Wearable Tech World Feature Article
November 14, 2014

Wearable Tech for More Intimate Long Distance Relationships

Most of us who are in a relationship with someone we feel is our ‘other half’ can understand the desire to be close to them at all times. Regardless of busy work schedules or the need to travel and be away from our partners – there is the always wanting to check-in and confirm the bond.  It’s nothing new. For many, many years lovers have shared letters – which became emails and now texts – to keep in-touch and announce, “I love you.”

But having this immediate, constant connection with mobile devices has even had a negative effect on relationships.

Study findings released by the University of Essex actually uncovered the ways cell phones are starting to hurt personal relationships. From losing eye contact, to no longer using our voice to communicate and even as far as picking a device over having intimacy with loved ones. 

Texting and video sessions have become important for long distance relationships and partners who travel. These technologies allow people to have immediate contact, in real-time. But a barrage of those communications, especially when they are happening while at a meeting or trying to get work done, can also become a nuisance.

Keeping this in mind, and with a goal to advance emotions through wearable technologies, Headtalk, a Techstars Boston start-up, recently launched a Kickstarter campaign to fund production of a wearable smart jewelry device it calls, “Magnet.”

The stone shaped device is being pitched as a way to express intimate emotions in the 21st century and raised over $11k in just its first 48 hours on Kickstarter.

How Magnet works is it connects with a user’s smartphone through Bluetooth and has a vibration motor and LEDs that make its glow.  Users need only tap their Magnet device when they want to share an intimate moment with their significant other and their partner’s device will vibrate and light up with the same tapping pattern that was entered.  So its non-verbal emotion that’s still intimate and not disruptive.

I recently caught up with co-founders Alexander List and Harish Kamath to find out a little more about the device and its other possible uses.

Kamath explained how the device developed from a simple bracelet with lights to being designed to activate remotely and used over a distance.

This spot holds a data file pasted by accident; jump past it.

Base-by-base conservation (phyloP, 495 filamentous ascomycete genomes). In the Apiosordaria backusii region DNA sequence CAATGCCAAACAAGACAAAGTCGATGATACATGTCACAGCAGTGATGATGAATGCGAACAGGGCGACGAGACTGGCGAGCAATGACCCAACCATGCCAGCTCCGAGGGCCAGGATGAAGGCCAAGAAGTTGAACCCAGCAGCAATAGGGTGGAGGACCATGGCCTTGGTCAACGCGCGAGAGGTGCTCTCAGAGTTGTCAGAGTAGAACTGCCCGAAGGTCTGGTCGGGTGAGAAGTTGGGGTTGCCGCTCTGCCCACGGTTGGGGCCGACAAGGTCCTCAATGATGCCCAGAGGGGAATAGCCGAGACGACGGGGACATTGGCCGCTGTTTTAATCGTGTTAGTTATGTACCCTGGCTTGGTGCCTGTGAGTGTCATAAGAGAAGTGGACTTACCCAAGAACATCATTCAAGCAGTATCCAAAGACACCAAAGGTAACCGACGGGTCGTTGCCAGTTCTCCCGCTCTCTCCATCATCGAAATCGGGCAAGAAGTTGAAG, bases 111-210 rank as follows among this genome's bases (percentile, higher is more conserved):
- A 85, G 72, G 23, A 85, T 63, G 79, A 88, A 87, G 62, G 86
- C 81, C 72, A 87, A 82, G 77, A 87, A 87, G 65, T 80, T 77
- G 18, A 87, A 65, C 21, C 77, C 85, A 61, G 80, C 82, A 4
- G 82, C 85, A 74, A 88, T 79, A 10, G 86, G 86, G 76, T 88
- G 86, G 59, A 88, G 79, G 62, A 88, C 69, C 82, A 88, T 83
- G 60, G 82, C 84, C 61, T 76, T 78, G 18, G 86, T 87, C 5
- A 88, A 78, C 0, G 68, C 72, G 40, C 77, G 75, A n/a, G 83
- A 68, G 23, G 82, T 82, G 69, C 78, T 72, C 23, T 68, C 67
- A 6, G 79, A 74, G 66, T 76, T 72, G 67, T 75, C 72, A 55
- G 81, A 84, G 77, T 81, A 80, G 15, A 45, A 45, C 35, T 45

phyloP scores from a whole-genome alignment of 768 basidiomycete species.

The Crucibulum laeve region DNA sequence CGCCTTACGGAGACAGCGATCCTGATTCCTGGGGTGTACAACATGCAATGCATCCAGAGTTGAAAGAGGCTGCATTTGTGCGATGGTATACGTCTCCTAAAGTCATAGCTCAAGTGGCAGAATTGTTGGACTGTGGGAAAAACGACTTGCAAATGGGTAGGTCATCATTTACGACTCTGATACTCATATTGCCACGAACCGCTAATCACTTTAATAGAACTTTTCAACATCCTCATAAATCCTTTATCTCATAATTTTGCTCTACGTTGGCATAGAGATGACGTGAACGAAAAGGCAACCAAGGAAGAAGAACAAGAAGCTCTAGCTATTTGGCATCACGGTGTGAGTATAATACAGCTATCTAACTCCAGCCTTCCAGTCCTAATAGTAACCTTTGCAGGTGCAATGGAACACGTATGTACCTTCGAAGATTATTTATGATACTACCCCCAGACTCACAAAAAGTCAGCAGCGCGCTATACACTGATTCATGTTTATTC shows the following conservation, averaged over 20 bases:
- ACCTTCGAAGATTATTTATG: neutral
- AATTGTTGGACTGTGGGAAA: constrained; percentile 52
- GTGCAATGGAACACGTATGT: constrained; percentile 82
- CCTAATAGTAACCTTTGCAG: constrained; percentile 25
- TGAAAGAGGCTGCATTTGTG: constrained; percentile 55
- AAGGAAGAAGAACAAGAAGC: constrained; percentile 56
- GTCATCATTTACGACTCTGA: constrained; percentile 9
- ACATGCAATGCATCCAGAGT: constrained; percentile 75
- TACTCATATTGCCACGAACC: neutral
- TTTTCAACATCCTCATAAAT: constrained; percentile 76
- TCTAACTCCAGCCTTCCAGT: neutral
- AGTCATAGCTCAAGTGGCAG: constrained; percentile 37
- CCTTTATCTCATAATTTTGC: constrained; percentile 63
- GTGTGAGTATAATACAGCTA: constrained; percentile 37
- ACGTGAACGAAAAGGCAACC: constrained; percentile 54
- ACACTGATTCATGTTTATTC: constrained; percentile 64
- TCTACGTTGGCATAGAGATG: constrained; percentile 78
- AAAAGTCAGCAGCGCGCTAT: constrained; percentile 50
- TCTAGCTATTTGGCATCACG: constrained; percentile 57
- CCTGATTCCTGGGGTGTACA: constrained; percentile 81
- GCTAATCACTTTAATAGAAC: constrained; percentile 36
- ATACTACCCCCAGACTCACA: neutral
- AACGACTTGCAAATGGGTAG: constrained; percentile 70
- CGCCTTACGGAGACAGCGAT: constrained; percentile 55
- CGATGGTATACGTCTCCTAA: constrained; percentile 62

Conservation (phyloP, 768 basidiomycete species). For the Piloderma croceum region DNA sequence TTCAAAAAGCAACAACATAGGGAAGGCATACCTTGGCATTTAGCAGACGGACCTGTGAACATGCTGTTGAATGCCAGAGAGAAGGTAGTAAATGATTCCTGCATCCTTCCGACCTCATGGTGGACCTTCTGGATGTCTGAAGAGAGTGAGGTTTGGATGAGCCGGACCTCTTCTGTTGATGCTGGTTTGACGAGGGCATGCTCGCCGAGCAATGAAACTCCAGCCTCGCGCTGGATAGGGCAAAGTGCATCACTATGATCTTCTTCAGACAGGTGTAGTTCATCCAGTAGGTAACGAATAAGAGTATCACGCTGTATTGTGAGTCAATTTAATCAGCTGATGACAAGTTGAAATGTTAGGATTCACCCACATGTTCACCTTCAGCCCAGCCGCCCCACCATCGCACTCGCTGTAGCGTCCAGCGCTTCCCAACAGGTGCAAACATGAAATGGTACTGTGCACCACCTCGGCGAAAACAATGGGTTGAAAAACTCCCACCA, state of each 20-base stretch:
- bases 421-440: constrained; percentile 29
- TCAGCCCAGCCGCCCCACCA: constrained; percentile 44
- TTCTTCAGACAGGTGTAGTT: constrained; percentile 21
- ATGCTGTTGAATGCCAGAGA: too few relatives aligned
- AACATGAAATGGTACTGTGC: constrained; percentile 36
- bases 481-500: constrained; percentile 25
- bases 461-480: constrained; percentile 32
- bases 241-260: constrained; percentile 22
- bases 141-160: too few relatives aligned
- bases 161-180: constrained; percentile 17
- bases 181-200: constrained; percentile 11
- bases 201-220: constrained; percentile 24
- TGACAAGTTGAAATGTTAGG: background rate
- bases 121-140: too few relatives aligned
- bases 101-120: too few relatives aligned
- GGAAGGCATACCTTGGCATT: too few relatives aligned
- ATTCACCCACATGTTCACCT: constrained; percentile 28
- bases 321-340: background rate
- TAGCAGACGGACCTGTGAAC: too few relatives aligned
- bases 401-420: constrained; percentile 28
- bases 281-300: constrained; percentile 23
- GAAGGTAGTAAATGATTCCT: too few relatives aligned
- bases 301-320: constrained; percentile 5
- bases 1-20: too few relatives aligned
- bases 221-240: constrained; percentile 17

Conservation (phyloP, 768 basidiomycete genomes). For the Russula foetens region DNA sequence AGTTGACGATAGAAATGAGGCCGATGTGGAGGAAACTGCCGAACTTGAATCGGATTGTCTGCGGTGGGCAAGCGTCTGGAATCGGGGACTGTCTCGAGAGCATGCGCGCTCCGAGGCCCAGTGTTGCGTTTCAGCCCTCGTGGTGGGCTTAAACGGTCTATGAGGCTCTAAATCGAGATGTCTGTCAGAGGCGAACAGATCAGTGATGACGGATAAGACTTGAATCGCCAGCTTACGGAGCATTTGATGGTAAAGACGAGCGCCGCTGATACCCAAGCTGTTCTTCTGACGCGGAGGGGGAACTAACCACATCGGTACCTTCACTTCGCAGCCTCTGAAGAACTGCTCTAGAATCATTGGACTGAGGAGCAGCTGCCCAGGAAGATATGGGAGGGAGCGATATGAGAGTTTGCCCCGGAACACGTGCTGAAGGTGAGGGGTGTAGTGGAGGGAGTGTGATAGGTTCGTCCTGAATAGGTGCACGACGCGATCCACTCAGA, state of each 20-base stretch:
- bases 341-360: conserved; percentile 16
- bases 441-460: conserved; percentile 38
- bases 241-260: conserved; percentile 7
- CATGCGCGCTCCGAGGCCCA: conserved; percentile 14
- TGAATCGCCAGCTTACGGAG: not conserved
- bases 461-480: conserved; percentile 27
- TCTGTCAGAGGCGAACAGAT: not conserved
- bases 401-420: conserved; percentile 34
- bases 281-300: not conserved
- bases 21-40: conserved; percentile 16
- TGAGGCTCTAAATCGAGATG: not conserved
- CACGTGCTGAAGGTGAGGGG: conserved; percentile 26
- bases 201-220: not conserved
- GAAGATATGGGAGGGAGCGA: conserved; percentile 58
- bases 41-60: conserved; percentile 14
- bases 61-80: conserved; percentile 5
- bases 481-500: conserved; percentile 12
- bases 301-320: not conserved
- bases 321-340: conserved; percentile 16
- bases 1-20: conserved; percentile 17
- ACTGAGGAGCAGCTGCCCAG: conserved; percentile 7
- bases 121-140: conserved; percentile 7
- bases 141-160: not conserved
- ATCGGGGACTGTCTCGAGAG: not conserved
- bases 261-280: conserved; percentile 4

While it started out as something that would allow people to just communicate with others in a new way – from their wrist – they uncovered that an emotional and intimate connection with people was the main use for the bracelet. So they went back to the drawing board and focused on refining Magnet to become almost like a sixth sense of the person on the other side that was tapping it.

According to Kamath, it was more about an emotional connection for users than it was about communicating.

And while couples are the main target market and the biggest group so far based on feedback on their early backers, there are other users.

For example, there is a demand from parents who cannot be there for their kids all the time. They could use the bracelet to still feel close to a distant parent.

There are also cases when veterans or active service people would like to feel closer with their loved ones and have to be away from home. Magnet allows them to still feel a connection.

People with disabilities – like the deaf or for the blind can also used the lights or feel the vibrations to get a sense of contextual emotion through the device.

“While your phone, computer and smartphone connect you to the whole world, we created a device designed to do just one thing: Connect you to one person you love,” said List.  “We believe it’s something people are starving for.”




Edited by Maurice Nagle




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